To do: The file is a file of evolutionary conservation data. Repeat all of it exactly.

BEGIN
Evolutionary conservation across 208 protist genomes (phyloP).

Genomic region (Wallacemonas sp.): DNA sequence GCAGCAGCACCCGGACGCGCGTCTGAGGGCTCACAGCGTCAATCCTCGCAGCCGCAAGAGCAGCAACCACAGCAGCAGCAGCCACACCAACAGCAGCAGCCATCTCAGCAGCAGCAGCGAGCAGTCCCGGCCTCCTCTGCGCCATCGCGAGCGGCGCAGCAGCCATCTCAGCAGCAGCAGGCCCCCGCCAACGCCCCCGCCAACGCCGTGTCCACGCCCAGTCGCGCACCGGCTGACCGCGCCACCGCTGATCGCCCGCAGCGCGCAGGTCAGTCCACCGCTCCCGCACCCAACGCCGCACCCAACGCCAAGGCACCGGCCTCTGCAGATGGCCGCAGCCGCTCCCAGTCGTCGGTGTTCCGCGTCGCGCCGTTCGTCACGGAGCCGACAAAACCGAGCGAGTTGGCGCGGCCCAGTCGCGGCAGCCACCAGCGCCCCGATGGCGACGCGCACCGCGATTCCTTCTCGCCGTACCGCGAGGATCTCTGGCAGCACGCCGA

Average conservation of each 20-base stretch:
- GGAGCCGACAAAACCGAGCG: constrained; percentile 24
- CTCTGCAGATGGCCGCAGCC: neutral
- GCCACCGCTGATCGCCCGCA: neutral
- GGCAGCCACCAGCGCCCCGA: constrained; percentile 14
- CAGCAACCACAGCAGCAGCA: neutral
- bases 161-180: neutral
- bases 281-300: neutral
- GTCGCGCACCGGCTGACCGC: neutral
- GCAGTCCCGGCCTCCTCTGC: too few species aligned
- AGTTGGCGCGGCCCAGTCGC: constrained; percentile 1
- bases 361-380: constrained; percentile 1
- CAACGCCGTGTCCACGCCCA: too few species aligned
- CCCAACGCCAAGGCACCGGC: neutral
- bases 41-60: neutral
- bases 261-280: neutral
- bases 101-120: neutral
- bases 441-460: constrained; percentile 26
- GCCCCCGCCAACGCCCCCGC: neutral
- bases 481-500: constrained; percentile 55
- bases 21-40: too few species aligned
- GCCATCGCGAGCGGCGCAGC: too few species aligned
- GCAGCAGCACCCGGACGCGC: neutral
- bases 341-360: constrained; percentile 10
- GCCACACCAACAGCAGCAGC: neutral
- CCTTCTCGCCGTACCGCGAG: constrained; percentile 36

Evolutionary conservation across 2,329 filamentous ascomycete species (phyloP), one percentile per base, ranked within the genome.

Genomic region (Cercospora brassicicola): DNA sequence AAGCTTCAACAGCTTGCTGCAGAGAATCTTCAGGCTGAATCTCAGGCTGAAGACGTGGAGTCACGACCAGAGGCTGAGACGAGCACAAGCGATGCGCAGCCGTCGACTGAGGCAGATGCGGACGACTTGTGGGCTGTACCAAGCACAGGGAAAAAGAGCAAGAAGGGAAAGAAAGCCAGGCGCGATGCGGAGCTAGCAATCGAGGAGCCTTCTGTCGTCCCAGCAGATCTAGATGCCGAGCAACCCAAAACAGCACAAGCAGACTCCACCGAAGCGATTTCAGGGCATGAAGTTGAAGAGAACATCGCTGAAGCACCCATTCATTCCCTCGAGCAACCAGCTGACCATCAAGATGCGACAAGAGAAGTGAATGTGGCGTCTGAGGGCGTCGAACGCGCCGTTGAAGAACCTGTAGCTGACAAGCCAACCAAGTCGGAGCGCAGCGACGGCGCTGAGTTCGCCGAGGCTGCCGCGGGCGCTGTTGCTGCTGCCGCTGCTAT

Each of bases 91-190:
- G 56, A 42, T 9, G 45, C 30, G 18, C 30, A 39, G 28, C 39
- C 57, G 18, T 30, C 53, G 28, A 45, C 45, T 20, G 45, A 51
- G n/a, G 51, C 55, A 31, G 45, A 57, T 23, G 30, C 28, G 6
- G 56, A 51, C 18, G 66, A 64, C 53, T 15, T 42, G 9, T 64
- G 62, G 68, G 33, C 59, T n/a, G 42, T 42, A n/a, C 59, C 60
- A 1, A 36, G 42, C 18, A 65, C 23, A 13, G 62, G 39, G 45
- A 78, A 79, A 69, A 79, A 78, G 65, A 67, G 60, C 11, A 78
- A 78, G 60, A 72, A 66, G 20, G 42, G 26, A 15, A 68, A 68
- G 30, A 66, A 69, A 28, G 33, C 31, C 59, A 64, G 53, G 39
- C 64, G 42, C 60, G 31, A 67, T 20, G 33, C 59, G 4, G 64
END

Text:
Evolutionary conservation across 208 protist genomes (phyloP).

Genomic region (Wallacemonas sp.): DNA sequence GCAGCAGCACCCGGACGCGCGTCTGAGGGCTCACAGCGTCAATCCTCGCAGCCGCAAGAGCAGCAACCACAGCAGCAGCAGCCACACCAACAGCAGCAGCCATCTCAGCAGCAGCAGCGAGCAGTCCCGGCCTCCTCTGCGCCATCGCGAGCGGCGCAGCAGCCATCTCAGCAGCAGCAGGCCCCCGCCAACGCCCCCGCCAACGCCGTGTCCACGCCCAGTCGCGCACCGGCTGACCGCGCCACCGCTGATCGCCCGCAGCGCGCAGGTCAGTCCACCGCTCCCGCACCCAACGCCGCACCCAACGCCAAGGCACCGGCCTCTGCAGATGGCCGCAGCCGCTCCCAGTCGTCGGTGTTCCGCGTCGCGCCGTTCGTCACGGAGCCGACAAAACCGAGCGAGTTGGCGCGGCCCAGTCGCGGCAGCCACCAGCGCCCCGATGGCGACGCGCACCGCGATTCCTTCTCGCCGTACCGCGAGGATCTCTGGCAGCACGCCGA

Average conservation of each 20-base stretch:
- GGAGCCGACAAAACCGAGCG: constrained; percentile 24
- CTCTGCAGATGGCCGCAGCC: neutral
- GCCACCGCTGATCGCCCGCA: neutral
- GGCAGCCACCAGCGCCCCGA: constrained; percentile 14
- CAGCAACCACAGCAGCAGCA: neutral
- bases 161-180: neutral
- bases 281-300: neutral
- GTCGCGCACCGGCTGACCGC: neutral
- GCAGTCCCGGCCTCCTCTGC: too few species aligned
- AGTTGGCGCGGCCCAGTCGC: constrained; percentile 1
- bases 361-380: constrained; percentile 1
- CAACGCCGTGTCCACGCCCA: too few species aligned
- CCCAACGCCAAGGCACCGGC: neutral
- bases 41-60: neutral
- bases 261-280: neutral
- bases 101-120: neutral
- bases 441-460: constrained; percentile 26
- GCCCCCGCCAACGCCCCCGC: neutral
- bases 481-500: constrained; percentile 55
- bases 21-40: too few species aligned
- GCCATCGCGAGCGGCGCAGC: too few species aligned
- GCAGCAGCACCCGGACGCGC: neutral
- bases 341-360: constrained; percentile 10
- GCCACACCAACAGCAGCAGC: neutral
- CCTTCTCGCCGTACCGCGAG: constrained; percentile 36

Evolutionary conservation across 2,329 filamentous ascomycete species (phyloP), one percentile per base, ranked within the genome.

Genomic region (Cercospora brassicicola): DNA sequence AAGCTTCAACAGCTTGCTGCAGAGAATCTTCAGGCTGAATCTCAGGCTGAAGACGTGGAGTCACGACCAGAGGCTGAGACGAGCACAAGCGATGCGCAGCCGTCGACTGAGGCAGATGCGGACGACTTGTGGGCTGTACCAAGCACAGGGAAAAAGAGCAAGAAGGGAAAGAAAGCCAGGCGCGATGCGGAGCTAGCAATCGAGGAGCCTTCTGTCGTCCCAGCAGATCTAGATGCCGAGCAACCCAAAACAGCACAAGCAGACTCCACCGAAGCGATTTCAGGGCATGAAGTTGAAGAGAACATCGCTGAAGCACCCATTCATTCCCTCGAGCAACCAGCTGACCATCAAGATGCGACAAGAGAAGTGAATGTGGCGTCTGAGGGCGTCGAACGCGCCGTTGAAGAACCTGTAGCTGACAAGCCAACCAAGTCGGAGCGCAGCGACGGCGCTGAGTTCGCCGAGGCTGCCGCGGGCGCTGTTGCTGCTGCCGCTGCTAT

Each of bases 91-190:
- G 56, A 42, T 9, G 45, C 30, G 18, C 30, A 39, G 28, C 39
- C 57, G 18, T 30, C 53, G 28, A 45, C 45, T 20, G 45, A 51
- G n/a, G 51, C 55, A 31, G 45, A 57, T 23, G 30, C 28, G 6
- G 56, A 51, C 18, G 66, A 64, C 53, T 15, T 42, G 9, T 64
- G 62, G 68, G 33, C 59, T n/a, G 42, T 42, A n/a, C 59, C 60
- A 1, A 36, G 42, C 18, A 65, C 23, A 13, G 62, G 39, G 45
- A 78, A 79, A 69, A 79, A 78, G 65, A 67, G 60, C 11, A 78
- A 78, G 60, A 72, A 66, G 20, G 42, G 26, A 15, A 68, A 68
- G 30, A 66, A 69, A 28, G 33, C 31, C 59, A 64, G 53, G 39
- C 64, G 42, C 60, G 31, A 67, T 20, G 33, C 59, G 4, G 64